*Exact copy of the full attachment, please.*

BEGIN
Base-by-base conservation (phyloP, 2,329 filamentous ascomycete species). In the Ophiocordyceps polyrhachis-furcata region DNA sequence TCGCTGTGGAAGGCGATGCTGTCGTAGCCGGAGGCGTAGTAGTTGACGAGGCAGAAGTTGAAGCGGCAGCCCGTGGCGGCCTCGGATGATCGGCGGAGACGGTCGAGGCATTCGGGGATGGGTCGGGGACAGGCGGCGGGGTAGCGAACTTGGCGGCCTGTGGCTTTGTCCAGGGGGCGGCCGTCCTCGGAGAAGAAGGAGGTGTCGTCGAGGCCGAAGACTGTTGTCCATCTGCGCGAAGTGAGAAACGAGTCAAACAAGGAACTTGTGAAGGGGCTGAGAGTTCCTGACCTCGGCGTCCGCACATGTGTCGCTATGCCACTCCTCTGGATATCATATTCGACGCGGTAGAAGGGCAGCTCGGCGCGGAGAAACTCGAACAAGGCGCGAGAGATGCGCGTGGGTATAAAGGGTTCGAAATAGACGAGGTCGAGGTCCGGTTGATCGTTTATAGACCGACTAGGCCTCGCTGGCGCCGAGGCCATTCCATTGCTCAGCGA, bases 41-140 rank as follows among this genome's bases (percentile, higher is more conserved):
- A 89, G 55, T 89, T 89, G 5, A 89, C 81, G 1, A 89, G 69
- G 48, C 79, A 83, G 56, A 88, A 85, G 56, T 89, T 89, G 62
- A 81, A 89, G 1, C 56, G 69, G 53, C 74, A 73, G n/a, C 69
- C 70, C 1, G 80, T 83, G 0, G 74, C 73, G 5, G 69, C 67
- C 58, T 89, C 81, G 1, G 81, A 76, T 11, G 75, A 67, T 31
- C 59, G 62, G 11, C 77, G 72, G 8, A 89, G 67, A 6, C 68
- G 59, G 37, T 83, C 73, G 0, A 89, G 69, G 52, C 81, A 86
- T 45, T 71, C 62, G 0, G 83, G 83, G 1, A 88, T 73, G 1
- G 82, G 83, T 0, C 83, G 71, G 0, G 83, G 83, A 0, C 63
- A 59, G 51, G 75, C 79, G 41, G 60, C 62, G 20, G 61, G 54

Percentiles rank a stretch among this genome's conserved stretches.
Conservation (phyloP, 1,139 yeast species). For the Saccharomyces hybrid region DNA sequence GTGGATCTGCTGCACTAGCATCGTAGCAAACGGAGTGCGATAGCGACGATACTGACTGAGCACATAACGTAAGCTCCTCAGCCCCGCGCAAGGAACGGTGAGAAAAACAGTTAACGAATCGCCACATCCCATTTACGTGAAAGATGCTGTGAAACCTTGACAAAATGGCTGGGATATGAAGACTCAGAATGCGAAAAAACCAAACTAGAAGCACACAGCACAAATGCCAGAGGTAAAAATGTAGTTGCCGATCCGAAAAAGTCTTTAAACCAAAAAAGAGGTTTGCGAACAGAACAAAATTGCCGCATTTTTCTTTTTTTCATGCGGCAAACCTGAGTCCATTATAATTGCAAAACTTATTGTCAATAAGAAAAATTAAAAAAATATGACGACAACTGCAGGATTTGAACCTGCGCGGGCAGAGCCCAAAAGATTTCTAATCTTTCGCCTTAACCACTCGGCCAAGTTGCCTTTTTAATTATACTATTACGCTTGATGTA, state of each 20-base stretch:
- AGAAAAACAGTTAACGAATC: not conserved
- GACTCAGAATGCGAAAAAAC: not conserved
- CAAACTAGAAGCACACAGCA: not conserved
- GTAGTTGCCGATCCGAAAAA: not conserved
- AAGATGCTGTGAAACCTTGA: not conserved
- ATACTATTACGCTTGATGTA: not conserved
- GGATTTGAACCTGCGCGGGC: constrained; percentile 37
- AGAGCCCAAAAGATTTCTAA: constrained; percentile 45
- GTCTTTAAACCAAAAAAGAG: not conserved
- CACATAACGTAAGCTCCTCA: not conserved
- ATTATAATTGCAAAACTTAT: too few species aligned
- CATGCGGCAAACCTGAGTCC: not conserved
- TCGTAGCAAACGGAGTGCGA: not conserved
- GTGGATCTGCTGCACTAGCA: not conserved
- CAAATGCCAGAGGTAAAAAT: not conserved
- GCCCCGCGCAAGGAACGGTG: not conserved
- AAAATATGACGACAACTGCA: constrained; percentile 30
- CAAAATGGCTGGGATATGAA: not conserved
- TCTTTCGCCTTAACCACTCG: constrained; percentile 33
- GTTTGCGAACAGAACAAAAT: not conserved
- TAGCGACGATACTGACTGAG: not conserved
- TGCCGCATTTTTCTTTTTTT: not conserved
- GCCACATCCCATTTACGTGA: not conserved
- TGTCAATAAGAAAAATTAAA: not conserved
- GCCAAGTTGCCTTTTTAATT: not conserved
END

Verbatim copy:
Base-by-base conservation (phyloP, 2,329 filamentous ascomycete species). In the Ophiocordyceps polyrhachis-furcata region DNA sequence TCGCTGTGGAAGGCGATGCTGTCGTAGCCGGAGGCGTAGTAGTTGACGAGGCAGAAGTTGAAGCGGCAGCCCGTGGCGGCCTCGGATGATCGGCGGAGACGGTCGAGGCATTCGGGGATGGGTCGGGGACAGGCGGCGGGGTAGCGAACTTGGCGGCCTGTGGCTTTGTCCAGGGGGCGGCCGTCCTCGGAGAAGAAGGAGGTGTCGTCGAGGCCGAAGACTGTTGTCCATCTGCGCGAAGTGAGAAACGAGTCAAACAAGGAACTTGTGAAGGGGCTGAGAGTTCCTGACCTCGGCGTCCGCACATGTGTCGCTATGCCACTCCTCTGGATATCATATTCGACGCGGTAGAAGGGCAGCTCGGCGCGGAGAAACTCGAACAAGGCGCGAGAGATGCGCGTGGGTATAAAGGGTTCGAAATAGACGAGGTCGAGGTCCGGTTGATCGTTTATAGACCGACTAGGCCTCGCTGGCGCCGAGGCCATTCCATTGCTCAGCGA, bases 41-140 rank as follows among this genome's bases (percentile, higher is more conserved):
- A 89, G 55, T 89, T 89, G 5, A 89, C 81, G 1, A 89, G 69
- G 48, C 79, A 83, G 56, A 88, A 85, G 56, T 89, T 89, G 62
- A 81, A 89, G 1, C 56, G 69, G 53, C 74, A 73, G n/a, C 69
- C 70, C 1, G 80, T 83, G 0, G 74, C 73, G 5, G 69, C 67
- C 58, T 89, C 81, G 1, G 81, A 76, T 11, G 75, A 67, T 31
- C 59, G 62, G 11, C 77, G 72, G 8, A 89, G 67, A 6, C 68
- G 59, G 37, T 83, C 73, G 0, A 89, G 69, G 52, C 81, A 86
- T 45, T 71, C 62, G 0, G 83, G 83, G 1, A 88, T 73, G 1
- G 82, G 83, T 0, C 83, G 71, G 0, G 83, G 83, A 0, C 63
- A 59, G 51, G 75, C 79, G 41, G 60, C 62, G 20, G 61, G 54

Percentiles rank a stretch among this genome's conserved stretches.
Conservation (phyloP, 1,139 yeast species). For the Saccharomyces hybrid region DNA sequence GTGGATCTGCTGCACTAGCATCGTAGCAAACGGAGTGCGATAGCGACGATACTGACTGAGCACATAACGTAAGCTCCTCAGCCCCGCGCAAGGAACGGTGAGAAAAACAGTTAACGAATCGCCACATCCCATTTACGTGAAAGATGCTGTGAAACCTTGACAAAATGGCTGGGATATGAAGACTCAGAATGCGAAAAAACCAAACTAGAAGCACACAGCACAAATGCCAGAGGTAAAAATGTAGTTGCCGATCCGAAAAAGTCTTTAAACCAAAAAAGAGGTTTGCGAACAGAACAAAATTGCCGCATTTTTCTTTTTTTCATGCGGCAAACCTGAGTCCATTATAATTGCAAAACTTATTGTCAATAAGAAAAATTAAAAAAATATGACGACAACTGCAGGATTTGAACCTGCGCGGGCAGAGCCCAAAAGATTTCTAATCTTTCGCCTTAACCACTCGGCCAAGTTGCCTTTTTAATTATACTATTACGCTTGATGTA, state of each 20-base stretch:
- AGAAAAACAGTTAACGAATC: not conserved
- GACTCAGAATGCGAAAAAAC: not conserved
- CAAACTAGAAGCACACAGCA: not conserved
- GTAGTTGCCGATCCGAAAAA: not conserved
- AAGATGCTGTGAAACCTTGA: not conserved
- ATACTATTACGCTTGATGTA: not conserved
- GGATTTGAACCTGCGCGGGC: constrained; percentile 37
- AGAGCCCAAAAGATTTCTAA: constrained; percentile 45
- GTCTTTAAACCAAAAAAGAG: not conserved
- CACATAACGTAAGCTCCTCA: not conserved
- ATTATAATTGCAAAACTTAT: too few species aligned
- CATGCGGCAAACCTGAGTCC: not conserved
- TCGTAGCAAACGGAGTGCGA: not conserved
- GTGGATCTGCTGCACTAGCA: not conserved
- CAAATGCCAGAGGTAAAAAT: not conserved
- GCCCCGCGCAAGGAACGGTG: not conserved
- AAAATATGACGACAACTGCA: constrained; percentile 30
- CAAAATGGCTGGGATATGAA: not conserved
- TCTTTCGCCTTAACCACTCG: constrained; percentile 33
- GTTTGCGAACAGAACAAAAT: not conserved
- TAGCGACGATACTGACTGAG: not conserved
- TGCCGCATTTTTCTTTTTTT: not conserved
- GCCACATCCCATTTACGTGA: not conserved
- TGTCAATAAGAAAAATTAAA: not conserved
- GCCAAGTTGCCTTTTTAATT: not conserved